When the lens of the eye becomes clouded, it is a condition known as cataracts. In patients with cataracts, proteins that are contained in the lens begin to break down, making the lens cloudy with an increase in age. Because cataracts develop very slowly, vision may not be affected right away and the condition may go unnoticed. Although cataracts are not always harmful, it is very likely that they will interfere with a patient's sight after several years. More than 90% of people at the age of 65 have a cataract. Half of all people between 75 and 85 years of have lost some sight as a result of cataracts. To combat misinformation, it is important to understand that overuse of the eyes does not result in cataracts and a cataract cannot spread from one eye to another.
What Causes Cataracts?
The lens of a healthy eye is normally clear to enable light to pass through effortlessly. The lens is made up of 65% water and has no blood supply. As we age, a lot of factors combine to cause cloudiness, toughness, and density in the lens. This occurs even though new cells are generated in the lens throughout our entire lives. In patients with cataracts, the lens is unable to send a clear image to the retina, where it is supposed to be processed and transmitted by the optic nerve to the brain. Cataracts are classified into three groups according to their location: posterior subcapsular, cortical, and nuclear. The following are causes of cataracts:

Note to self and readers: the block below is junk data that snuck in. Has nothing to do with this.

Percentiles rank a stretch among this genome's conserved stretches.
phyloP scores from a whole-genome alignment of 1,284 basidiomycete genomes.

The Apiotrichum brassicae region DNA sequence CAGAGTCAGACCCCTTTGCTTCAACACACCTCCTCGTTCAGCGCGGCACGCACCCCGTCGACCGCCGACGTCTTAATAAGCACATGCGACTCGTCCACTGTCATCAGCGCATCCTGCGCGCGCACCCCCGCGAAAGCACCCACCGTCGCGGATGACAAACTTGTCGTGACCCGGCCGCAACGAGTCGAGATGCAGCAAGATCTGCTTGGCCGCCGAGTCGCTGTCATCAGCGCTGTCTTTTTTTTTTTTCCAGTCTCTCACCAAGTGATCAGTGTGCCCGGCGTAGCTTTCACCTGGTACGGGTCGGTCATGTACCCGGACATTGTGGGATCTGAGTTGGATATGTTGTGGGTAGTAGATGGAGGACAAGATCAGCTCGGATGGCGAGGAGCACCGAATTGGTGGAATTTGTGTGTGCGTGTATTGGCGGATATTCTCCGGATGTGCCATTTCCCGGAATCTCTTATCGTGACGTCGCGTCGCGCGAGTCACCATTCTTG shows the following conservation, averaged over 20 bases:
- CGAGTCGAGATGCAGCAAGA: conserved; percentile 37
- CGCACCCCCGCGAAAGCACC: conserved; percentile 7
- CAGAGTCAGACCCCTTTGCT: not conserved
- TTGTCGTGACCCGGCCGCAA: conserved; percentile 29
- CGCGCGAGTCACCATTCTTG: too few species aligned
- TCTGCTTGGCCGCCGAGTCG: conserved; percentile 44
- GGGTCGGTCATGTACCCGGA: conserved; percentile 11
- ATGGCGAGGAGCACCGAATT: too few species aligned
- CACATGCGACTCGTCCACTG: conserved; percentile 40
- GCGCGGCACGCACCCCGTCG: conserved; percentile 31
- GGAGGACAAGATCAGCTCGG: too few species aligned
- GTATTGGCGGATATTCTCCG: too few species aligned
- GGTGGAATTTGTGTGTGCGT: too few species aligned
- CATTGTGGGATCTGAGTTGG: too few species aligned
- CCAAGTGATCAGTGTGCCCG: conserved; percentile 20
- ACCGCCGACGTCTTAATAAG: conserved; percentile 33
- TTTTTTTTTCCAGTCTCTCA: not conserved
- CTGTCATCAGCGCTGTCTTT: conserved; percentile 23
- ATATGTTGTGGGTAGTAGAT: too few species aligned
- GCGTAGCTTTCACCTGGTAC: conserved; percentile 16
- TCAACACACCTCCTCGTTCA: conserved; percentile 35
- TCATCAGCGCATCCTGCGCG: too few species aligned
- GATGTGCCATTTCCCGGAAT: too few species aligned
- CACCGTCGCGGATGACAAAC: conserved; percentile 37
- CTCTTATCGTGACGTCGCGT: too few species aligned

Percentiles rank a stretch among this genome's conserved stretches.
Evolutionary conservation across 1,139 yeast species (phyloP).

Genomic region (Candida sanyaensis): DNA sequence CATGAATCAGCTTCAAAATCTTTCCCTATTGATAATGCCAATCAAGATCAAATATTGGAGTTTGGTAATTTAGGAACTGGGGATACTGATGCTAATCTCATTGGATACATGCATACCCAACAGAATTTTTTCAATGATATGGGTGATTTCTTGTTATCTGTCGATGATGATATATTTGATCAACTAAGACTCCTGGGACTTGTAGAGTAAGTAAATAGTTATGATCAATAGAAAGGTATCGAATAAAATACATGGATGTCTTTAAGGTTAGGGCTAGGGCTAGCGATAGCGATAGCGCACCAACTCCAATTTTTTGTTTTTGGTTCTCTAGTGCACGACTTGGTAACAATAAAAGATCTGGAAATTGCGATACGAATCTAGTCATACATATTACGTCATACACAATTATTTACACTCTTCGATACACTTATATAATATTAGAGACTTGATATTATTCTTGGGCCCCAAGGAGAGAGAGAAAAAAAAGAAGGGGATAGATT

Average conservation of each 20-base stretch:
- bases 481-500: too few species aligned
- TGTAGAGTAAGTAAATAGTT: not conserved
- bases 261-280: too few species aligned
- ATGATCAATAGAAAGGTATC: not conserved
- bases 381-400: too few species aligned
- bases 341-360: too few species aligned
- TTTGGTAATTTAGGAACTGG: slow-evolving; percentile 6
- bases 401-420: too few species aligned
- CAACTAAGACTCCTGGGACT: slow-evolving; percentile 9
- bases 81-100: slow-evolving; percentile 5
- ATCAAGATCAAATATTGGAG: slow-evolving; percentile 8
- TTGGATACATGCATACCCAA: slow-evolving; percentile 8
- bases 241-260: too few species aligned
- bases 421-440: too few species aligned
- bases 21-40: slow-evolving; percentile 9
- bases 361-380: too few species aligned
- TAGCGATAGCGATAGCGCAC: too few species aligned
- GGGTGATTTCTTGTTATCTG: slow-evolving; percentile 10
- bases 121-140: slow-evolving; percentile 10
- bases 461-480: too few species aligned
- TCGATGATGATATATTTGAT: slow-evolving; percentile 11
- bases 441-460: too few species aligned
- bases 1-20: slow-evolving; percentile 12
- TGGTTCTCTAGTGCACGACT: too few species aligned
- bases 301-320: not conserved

• Age - This is the leading cause of cataracts.
• Inborn - Although it is rare, some infants are born with cataracts or develop them in their first year of life.
• Trauma - Injuries to the eye can also cause cataracts.
• Secondary - Secondary causes of cataracts come as a result of other diseases or medications.
What Factors Contribute to Cataracts?
• Drinking heavily
• Increase in age
• High blood pressure
• History of eye injuries
• Exposure to radiation from cancer treatments or X-rays
• Family history of cataracts
• Prolonged overexposure to sun
How to Diagnose Cataracts
Your eye doctor can diagnose cataracts during a dilated eye examination. Vision can also be checked in various light settings and patients may be given a prescription for updated glasses. A diagnosis of cataracts does not require invasive imaging tests, however a full eye examination is often necessary to check if anything else may be causing the symptoms. Cataracts signs and symptoms include:
• Vision that is blurry, clouded, and dim
• Poor vision at night
• Extreme sensitivity to light
• Seeing halos in lights
• Frequent changes in glasses and contact lens prescriptions
• Yellowing or fading of colors
• Double vision
Although cataracts cannot be prevented, it has proven that avoiding overexposure to direct sunlight can minimize the chances of developing them. Smoking can also increase the risk of cataracts, so those who quit decrease their risk of the condition. The only way of removing cataracts completely is in a surgery where the clouded lens is replaced with an artificial one. This surgery reduces a person's need for eyeglasses and contacts as well. The artificial lenses vary in strength, so it is important to discuss the surgery with an eye doctor and find the one that best suits you. Requiring only local anesthesia, the cataract surgery is usually performed on an outpatient basis. Doctors usually recommend removal of the cataract (s) if it becomes severe and interferes with daily life.
When to seek medical attention
If you see any changes in your vision, make a point of visiting the doctor. Immediately call the doctor if you start experiencing sudden changes in your vision like blurriness or double vision.